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Starbucks' union drive spills over to Peet's

The group organizing Starbucks says it is working with the staffs of two Peet's units to hold elections.
Photograph: Shutterstock

The union aiming to organize Starbucks is working with employees of two Peet’s Coffee stores in California to secure a foothold within that chain.

Workers United said staff members of the Peet’s units, both in the town of Davis, have filed a petition with the National Labor Relations Board to schedule a vote on joining the group, an affiliate of the Service Employees International Union, or SEIU.

The development was first reported by More Perfect Union, a nonprofit group that aims to educate the public on the labor movement and other social issues.

Peet's said it has not yet been notified by the National Labor Relations Board that a petition for a union vote has been filed.  "Our Davis coffeebars are open and our employees are serving up extraordinary coffee to our valued customers," the company said in a prepared statement.

A vote for representation by Workers United would add yet another coffee chain to the roster of restaurant brands that have seen at least a portion of their workforces opt for collective bargaining in the last 18 months or so. Beverage concepts dominate that list, with such examples as Tartine Bakery units in San Francisco, La Colombe in Washington, D.C., Colectivo Coffee in Milwaukee, Spot Coffee in Buffalo, N.Y., and Darwin’s Ltd. In Cambridge, Mass.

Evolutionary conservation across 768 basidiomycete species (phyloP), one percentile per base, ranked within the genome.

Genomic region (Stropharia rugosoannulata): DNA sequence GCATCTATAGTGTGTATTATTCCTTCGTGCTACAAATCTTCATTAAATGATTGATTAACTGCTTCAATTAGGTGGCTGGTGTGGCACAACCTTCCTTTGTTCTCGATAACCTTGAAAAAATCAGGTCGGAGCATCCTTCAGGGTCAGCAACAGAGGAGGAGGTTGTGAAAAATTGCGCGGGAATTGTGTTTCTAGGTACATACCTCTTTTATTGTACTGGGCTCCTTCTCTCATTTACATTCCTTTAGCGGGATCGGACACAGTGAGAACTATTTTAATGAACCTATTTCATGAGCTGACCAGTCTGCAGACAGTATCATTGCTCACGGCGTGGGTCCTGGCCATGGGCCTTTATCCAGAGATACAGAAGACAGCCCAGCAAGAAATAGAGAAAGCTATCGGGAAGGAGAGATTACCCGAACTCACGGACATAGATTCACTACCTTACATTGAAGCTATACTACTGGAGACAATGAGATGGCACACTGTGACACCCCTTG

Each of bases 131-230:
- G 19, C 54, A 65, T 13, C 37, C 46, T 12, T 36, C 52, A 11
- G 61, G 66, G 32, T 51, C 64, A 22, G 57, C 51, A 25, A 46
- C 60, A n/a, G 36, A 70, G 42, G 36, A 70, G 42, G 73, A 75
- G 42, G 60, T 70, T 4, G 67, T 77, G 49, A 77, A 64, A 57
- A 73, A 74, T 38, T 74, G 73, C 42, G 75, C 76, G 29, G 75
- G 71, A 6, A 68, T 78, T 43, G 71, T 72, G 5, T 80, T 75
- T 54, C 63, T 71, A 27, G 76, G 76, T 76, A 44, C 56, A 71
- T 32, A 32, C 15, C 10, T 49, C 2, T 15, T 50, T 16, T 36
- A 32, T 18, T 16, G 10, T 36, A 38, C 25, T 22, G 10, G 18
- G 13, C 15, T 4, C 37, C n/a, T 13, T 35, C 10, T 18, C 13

Peet’s, with about 360 stores, is far larger than all of those fellow coffee specialists. It is also a sister concept of Stumptown Coffee and Intelligentsia Coffee & Tea, both much smaller chains. Five Intelligentsia stores in Chicago filed several months ago for permission to hold union elections.

If the Davis staffs are successful in becoming affiliates of Workers United, Peet’s would become one of the largest restaurant chains with a union presence. Colectivo, for instance, has about 20 units. Intelligentsia has 14.

Earlier this year, workers at two of Chipotle Mexican Grill’s 3,069 U.S. branches filed a petition with the National Labor Relations Board to hold votes on unionizing. Chipotle subsequently closed one of the stores, though it insisted the shutdown had nothing to do with the organizing effort. The other store indeed became a union shop.

Workers United indicated that workers at the two Peet’s stores in Davis were inspired by the success fellow baristas have had in organizing Starbucks cafes. The staffs of about 250 Starbucks units are now represented by Starbucks Workers United.

Contract negotiations have begun in several dozens of the organized Starbucks units.

Update: Peet's comments have been added to the story. 

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